Why Senior UX Designers Turn Down Jobs during the Interview Process
The hiring process can be challenging for both employers and job candidates. Given the high costs associated with turnover, it’s not surprising that organizations are willing to put in the additional time and effort necessary to make sure they’ve chosen someone who will be the best possible fit for the position. After reviewing resumes, assessing portfolios, and conducting interviews, many hiring managers looking for the ideal UX designer ask the candidate to complete a design challenge or similar task.
While the purpose of this exercise is to get an objective assessment of the candidate’s skills that can be compared against other applicants, many experienced UX designers I’ve worked with recently are choosing to withdraw their candidacy rather than complete a design exercise.
4 Reasons Why Design Exercises Are a Bad Idea
You Already Have a Portfolio of Work
Any competitive applicant for a UX design position will have accumulated a substantial portfolio of work during their time in the industry. In their opinion, the quality of their work should speak for itself. And they’re not wrong about that. Asking them to perform an additional design task that will somehow be weighed equally against their existing work is redundant and implies that their previous performance isn’t entirely valid. Furthermore, if the candidate has already run through the gauntlet of phone interviews and in-person meetings, you should have a pretty good idea of whether you want to hire them or not. And if you’re asking for a sample before even speaking to the candidate, you’re sending a pretty clear signal that you haven’t given their portfolio much attention.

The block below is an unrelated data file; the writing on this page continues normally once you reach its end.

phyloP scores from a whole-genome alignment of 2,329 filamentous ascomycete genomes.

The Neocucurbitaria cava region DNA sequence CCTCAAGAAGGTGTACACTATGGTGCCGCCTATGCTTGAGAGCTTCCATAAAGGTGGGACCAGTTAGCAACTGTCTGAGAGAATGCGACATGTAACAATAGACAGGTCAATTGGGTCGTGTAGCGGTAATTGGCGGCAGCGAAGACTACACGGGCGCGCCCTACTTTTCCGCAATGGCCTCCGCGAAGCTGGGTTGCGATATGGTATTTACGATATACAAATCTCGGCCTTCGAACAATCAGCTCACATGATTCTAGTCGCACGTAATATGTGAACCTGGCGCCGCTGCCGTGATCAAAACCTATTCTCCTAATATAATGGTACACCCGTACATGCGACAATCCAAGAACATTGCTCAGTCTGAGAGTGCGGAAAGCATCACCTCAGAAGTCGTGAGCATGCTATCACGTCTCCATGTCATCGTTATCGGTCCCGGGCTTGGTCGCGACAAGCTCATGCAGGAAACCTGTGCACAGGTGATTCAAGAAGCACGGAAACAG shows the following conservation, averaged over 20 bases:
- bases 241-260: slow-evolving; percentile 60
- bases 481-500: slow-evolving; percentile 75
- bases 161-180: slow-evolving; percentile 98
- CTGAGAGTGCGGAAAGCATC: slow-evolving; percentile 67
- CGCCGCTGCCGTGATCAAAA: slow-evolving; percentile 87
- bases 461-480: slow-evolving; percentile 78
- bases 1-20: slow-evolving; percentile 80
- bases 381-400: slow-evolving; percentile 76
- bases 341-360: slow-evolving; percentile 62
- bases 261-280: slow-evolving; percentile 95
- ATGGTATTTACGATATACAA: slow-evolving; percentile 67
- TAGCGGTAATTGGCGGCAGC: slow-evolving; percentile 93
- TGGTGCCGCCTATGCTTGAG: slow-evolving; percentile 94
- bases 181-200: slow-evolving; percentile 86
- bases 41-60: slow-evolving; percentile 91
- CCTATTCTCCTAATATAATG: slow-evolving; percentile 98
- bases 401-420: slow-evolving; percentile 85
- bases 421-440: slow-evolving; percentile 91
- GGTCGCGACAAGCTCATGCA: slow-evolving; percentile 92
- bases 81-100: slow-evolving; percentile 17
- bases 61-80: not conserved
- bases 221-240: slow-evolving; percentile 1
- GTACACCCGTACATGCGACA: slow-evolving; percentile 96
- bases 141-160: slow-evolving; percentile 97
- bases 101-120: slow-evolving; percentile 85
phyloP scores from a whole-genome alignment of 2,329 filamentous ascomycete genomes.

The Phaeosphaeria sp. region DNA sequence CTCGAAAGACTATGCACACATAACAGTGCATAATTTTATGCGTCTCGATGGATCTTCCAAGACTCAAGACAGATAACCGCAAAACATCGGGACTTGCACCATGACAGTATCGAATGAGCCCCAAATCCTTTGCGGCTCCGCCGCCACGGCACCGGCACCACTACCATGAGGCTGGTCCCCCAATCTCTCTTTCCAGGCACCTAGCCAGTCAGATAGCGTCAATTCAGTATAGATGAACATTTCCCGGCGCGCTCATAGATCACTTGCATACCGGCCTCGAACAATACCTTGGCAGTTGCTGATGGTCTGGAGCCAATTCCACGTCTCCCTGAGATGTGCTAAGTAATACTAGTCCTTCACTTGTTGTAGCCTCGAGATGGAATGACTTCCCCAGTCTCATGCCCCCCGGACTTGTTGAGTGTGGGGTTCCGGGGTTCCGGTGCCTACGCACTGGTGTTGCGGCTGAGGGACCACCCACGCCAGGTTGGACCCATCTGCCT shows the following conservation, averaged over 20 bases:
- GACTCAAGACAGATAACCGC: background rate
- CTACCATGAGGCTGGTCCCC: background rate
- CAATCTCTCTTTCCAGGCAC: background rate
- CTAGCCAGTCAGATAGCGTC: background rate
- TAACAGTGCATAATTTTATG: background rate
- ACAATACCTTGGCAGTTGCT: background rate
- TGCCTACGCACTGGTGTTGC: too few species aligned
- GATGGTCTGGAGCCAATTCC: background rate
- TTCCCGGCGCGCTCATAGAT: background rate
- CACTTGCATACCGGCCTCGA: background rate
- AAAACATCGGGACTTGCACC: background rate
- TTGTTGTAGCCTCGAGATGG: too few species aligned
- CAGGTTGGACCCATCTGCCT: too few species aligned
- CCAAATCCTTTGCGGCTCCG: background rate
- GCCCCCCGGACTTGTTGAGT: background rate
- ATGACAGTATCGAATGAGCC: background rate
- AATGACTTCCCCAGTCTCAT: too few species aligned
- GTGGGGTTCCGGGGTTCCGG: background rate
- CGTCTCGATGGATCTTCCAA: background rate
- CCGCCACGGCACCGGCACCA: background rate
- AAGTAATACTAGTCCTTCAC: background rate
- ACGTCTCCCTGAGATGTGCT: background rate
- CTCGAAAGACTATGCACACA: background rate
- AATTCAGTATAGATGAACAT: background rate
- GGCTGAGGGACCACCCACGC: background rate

You’re Asking Them to Work for Free
While you may have no intention of using the exercise for anything other than internal review purposes, the candidate has no guarantee that you’re not using them for free labor. Think about it from their perspective. Their time and skills are valuable on the open market, and you’re asking them to provide both without the protection of a contract stipulating how the work they produce will be used. They don’t want to take the chance of completing the assignment only to have the company never contact them again—or find their work used by the company down the road despite not being hired.
They Don’t Have Enough Information to Do the Job Well
While there’s something to be said for seeing how someone reacts under the pressure of an unexpected assignment, it isn’t the best way to judge how well a candidate will perform ordinary tasks. If the candidate was actually in the position, they would have a tremendous amount of context about the nature and purpose of their work that would allow them to deliver a better product. In an interview situation, they simply don’t have enough information to do the job to the level expected of a current employee.
You Can’t Evaluate the Work Fairly